By Hiranmay Karlekar
March 11, 2011
The ongoing upheaval in West Asia and North Africa should not relegate Afghanistan in the collective global consciousness. If Taliban and Al Qaeda win, it would spell disaster for all.
An offshoot of the continuing troubles in West Asia and North Africa has been a shift of global attention away from Afghanistan. Though understandable given the circumstances, it will be unwise to keep the spotlight away from that country for too long. The outcome of the war there will have a critical impact on developments in North Africa and the Arabian Peninsula and the two, in turn have a decisive influence on the course of world history.
Those inclined to dismiss such talk will do well to recall that the withdrawal of Soviet troops from Afghanistan in 1989 had hugely boosted the self-confidence of the Taliban and Al Qaeda and made them believe that they could defeat any power in the world, including the United States.
In an interview with Taysir Alluni, head of the Al Jazeera network in Kabul, Osama bin Laden had said on October 20, 2001, “At that time (the war in Afghanistan during 1980s), the Soviet Empire was a mighty power that scared the whole world.” Stating that the Soviet Empire had become “a figment of the imagination”, he had added, “So the one god, who sustained us with one of his helping hands and stabilised us to defeat the Soviet Empire, is capable of sustaining us again and allowing us to defeat America on the same land (Afghanistan)... So we believe that defeat of America is something achievable — with the permission of god — and it is easier for us — with the permission of god — than the defeat of the Soviet Empire previously.” (Messages to the World: The Statements of Osama bin Laden edited and with an introduction by Bruce Lawrence; translated by James Howarth).
In a 53-minute-long audiotape, circulated on February 14, 2003, Osama bin Laden stated that the jihad was going well and, claiming that the Americans had “become embroiled in the Afghan quagmire”, he argued that the withdrawal of the Mujahideen from some cities, whose capture the Americans had considered to be their victory, was tactical and in keeping with Afghanistan’s long history of guerrilla warfare. Without a regular army to defend the cities, the Taliban had resorted to guerrilla warfare from the “depth of the rugged mountains”, the same tactic with which they had earlier conquered “the Army of USSR”.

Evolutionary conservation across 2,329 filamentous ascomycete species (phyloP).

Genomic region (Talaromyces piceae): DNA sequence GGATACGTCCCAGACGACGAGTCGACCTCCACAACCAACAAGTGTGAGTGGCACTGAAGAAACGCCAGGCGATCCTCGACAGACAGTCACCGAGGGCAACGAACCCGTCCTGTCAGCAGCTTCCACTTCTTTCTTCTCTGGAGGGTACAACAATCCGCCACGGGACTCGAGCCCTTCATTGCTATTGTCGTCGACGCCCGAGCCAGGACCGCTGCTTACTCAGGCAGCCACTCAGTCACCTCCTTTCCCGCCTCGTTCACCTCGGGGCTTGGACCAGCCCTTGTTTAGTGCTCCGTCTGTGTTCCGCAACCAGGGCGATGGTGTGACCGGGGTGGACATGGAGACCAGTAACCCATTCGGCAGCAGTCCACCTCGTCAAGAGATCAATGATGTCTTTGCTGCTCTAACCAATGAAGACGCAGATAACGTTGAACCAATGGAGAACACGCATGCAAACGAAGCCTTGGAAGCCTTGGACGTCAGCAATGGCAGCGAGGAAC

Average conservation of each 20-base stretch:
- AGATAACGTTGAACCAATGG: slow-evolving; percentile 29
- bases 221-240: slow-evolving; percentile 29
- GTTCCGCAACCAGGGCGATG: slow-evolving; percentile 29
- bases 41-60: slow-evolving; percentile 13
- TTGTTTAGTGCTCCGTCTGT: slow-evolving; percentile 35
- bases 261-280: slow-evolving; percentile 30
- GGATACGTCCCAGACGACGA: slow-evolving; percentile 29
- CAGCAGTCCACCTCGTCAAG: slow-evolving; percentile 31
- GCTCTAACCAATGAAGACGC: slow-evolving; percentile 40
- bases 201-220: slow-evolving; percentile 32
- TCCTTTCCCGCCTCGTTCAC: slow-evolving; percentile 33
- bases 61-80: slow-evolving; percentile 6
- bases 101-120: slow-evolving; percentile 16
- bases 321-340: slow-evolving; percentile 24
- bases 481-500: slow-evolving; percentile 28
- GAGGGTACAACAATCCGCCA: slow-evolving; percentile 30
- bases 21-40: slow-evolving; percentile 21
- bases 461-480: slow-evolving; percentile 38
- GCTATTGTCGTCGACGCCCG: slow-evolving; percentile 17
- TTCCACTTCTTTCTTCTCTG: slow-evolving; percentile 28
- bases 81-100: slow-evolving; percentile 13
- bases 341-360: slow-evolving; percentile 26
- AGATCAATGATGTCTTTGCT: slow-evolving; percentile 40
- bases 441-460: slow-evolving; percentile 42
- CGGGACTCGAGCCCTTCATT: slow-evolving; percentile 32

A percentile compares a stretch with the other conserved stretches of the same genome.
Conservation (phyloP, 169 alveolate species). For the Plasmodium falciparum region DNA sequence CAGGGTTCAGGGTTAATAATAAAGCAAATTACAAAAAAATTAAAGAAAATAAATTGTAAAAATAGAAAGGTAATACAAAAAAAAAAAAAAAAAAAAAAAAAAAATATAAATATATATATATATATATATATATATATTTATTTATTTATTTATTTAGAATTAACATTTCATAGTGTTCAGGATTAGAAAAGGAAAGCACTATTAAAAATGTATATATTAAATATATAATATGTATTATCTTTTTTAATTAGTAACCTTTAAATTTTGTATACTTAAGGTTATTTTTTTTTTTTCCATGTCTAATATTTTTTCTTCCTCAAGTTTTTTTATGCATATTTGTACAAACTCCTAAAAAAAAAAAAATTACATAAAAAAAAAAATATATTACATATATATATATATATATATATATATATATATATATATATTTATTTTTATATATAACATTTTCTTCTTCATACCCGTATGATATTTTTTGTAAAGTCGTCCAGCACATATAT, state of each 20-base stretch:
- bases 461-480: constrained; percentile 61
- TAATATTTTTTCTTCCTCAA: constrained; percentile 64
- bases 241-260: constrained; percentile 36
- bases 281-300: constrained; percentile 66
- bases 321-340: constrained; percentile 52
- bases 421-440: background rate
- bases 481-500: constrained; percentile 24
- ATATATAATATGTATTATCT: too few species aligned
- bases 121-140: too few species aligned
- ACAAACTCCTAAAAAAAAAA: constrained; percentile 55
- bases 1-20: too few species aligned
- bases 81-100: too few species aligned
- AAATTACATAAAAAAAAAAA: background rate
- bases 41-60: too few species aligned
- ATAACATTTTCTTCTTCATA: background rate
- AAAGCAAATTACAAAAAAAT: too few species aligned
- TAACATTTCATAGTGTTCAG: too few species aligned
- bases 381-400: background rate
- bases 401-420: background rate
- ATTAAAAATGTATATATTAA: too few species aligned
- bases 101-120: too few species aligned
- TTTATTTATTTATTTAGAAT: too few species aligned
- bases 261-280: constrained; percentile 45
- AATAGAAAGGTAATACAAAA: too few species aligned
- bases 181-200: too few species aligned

Al Qaeda’s — and also the Taliban’s — confidence in their ability to defeat the United States will increase further if the latter and its allies retreat from Afghanistan in a manner which suggests that they have been defeated. It will also enhance Al Qaeda’s stock worldwide which, in turn, will lead to a massive rise in the number of its supporters. The appeal of a movement or organisation whose triumph appears inevitable and/or which seems to be the wave of the future has been witnessed too often to require elaboration.
More, control over Afghanistan’s very considerable mineral resources which have recently come to light, will enormously enhance Al Qaeda’s capacity to wage war should they come to control that country. Victory in Afghanistan will, therefore, significantly enhance its chances of playing an important role in the changes under way in North Africa and West Asia, and, eventually, even establish its sway over both.